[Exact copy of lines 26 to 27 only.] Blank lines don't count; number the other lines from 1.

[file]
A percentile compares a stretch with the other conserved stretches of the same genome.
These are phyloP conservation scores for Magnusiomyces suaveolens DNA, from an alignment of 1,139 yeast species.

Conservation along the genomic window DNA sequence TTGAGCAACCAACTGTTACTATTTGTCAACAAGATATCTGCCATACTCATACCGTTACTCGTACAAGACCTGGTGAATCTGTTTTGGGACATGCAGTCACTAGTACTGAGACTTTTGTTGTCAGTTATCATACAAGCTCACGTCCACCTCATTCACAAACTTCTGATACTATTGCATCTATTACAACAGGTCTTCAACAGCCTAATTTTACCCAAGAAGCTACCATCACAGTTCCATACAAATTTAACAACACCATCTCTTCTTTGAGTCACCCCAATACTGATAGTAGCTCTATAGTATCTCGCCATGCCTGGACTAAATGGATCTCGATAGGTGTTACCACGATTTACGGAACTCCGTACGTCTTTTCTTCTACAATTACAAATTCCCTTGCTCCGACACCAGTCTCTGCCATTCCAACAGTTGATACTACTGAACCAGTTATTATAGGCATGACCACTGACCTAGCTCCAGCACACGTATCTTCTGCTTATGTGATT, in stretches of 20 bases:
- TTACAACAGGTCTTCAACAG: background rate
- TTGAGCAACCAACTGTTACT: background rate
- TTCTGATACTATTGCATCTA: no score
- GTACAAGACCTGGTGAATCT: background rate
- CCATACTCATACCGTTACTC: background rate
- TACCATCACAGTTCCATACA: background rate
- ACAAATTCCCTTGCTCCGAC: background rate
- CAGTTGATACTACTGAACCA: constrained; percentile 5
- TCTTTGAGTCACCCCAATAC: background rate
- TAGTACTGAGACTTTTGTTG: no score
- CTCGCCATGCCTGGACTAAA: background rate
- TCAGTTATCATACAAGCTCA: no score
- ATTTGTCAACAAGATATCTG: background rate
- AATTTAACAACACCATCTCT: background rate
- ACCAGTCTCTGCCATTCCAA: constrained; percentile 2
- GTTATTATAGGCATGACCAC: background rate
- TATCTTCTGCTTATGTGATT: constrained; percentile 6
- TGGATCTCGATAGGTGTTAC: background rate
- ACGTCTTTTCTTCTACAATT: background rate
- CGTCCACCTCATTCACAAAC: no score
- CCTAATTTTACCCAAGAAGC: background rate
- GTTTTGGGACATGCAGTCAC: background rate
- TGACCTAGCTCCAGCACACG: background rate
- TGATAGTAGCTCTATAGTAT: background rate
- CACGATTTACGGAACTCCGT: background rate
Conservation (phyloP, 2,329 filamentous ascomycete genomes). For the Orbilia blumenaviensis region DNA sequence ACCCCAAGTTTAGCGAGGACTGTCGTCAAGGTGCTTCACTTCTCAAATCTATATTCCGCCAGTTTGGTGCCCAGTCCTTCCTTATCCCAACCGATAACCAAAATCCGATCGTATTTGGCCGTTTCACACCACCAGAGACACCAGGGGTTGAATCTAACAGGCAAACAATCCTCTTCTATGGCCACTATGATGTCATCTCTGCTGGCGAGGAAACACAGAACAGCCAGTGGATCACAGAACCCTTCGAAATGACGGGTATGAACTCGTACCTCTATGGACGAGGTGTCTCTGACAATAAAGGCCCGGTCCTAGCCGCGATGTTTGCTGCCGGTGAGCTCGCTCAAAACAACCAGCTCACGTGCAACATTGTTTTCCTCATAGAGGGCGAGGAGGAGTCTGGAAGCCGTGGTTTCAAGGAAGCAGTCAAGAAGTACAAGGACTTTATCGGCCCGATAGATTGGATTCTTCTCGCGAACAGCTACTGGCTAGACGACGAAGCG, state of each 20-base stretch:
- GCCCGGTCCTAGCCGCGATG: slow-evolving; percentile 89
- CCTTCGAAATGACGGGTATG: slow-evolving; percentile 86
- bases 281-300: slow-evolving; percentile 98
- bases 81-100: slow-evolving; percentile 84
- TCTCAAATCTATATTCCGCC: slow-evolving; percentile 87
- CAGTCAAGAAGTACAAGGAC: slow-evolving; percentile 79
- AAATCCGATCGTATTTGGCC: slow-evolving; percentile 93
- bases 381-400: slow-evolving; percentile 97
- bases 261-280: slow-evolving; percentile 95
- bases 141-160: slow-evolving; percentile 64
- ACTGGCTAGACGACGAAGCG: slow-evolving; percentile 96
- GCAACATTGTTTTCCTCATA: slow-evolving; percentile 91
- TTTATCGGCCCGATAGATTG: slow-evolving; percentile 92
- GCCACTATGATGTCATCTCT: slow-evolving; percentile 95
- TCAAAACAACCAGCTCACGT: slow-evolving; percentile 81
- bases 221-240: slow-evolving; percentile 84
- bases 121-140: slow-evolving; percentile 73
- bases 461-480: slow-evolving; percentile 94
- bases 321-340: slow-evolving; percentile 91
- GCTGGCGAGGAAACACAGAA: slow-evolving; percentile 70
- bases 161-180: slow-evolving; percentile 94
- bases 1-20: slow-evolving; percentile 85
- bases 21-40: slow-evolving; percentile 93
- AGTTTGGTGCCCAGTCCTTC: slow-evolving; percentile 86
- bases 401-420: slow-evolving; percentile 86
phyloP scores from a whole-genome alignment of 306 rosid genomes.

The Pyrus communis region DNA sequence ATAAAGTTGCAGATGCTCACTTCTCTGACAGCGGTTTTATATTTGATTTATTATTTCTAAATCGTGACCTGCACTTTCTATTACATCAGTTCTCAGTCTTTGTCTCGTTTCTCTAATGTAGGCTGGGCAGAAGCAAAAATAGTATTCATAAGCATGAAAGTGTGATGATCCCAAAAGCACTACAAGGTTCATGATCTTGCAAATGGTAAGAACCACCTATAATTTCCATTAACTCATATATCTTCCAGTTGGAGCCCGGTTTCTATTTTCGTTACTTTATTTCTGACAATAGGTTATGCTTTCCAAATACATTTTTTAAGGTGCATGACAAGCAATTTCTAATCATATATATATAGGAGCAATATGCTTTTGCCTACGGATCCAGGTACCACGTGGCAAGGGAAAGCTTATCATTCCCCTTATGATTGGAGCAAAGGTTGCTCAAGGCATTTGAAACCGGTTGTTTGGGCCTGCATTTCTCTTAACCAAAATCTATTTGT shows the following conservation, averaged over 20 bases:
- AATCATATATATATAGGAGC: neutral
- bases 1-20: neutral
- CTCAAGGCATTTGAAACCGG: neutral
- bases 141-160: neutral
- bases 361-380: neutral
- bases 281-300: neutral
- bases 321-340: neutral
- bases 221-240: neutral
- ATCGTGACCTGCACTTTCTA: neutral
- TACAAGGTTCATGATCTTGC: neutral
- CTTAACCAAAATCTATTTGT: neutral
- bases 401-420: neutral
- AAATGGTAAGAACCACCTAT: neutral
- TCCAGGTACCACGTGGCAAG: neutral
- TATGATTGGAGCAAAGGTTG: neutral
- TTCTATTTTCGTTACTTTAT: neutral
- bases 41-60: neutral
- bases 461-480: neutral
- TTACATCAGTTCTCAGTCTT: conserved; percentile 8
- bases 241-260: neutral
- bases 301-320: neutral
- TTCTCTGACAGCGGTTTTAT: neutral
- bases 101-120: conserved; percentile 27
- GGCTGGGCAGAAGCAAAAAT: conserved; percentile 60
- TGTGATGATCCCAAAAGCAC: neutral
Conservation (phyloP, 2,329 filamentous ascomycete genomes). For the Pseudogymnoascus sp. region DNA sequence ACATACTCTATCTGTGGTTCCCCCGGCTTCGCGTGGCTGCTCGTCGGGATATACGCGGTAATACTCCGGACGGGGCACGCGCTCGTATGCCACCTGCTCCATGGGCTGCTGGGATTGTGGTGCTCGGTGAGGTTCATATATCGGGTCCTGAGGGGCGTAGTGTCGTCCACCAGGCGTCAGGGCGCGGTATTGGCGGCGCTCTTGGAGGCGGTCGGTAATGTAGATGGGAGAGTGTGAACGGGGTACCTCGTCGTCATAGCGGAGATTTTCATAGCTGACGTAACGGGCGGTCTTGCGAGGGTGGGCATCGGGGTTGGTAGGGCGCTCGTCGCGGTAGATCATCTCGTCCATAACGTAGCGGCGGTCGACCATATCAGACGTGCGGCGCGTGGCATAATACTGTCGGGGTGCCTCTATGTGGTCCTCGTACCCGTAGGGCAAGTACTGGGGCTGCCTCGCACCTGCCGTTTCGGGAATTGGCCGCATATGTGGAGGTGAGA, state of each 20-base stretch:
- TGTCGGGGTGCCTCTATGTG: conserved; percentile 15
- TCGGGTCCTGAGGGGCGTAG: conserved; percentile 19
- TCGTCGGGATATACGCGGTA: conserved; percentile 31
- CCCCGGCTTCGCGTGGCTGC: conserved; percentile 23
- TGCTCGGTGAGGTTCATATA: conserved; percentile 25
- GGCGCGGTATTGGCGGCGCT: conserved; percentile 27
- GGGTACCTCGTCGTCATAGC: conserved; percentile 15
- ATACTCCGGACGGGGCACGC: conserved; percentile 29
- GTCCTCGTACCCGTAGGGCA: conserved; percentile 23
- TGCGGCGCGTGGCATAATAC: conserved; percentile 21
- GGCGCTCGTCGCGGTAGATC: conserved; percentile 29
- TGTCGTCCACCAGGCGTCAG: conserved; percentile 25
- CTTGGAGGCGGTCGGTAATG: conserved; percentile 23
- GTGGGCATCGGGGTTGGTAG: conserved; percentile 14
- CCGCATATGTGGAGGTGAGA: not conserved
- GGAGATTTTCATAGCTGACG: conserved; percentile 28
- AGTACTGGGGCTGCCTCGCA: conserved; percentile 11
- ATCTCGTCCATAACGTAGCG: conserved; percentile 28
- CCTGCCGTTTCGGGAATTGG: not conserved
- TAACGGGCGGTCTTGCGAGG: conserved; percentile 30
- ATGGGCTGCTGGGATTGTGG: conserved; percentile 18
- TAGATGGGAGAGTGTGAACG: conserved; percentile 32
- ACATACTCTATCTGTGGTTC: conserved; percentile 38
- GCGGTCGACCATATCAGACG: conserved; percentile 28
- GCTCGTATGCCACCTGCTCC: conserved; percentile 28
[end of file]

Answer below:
- TGACCTAGCTCCAGCACACG: background rate
- TGATAGTAGCTCTATAGTAT: background rate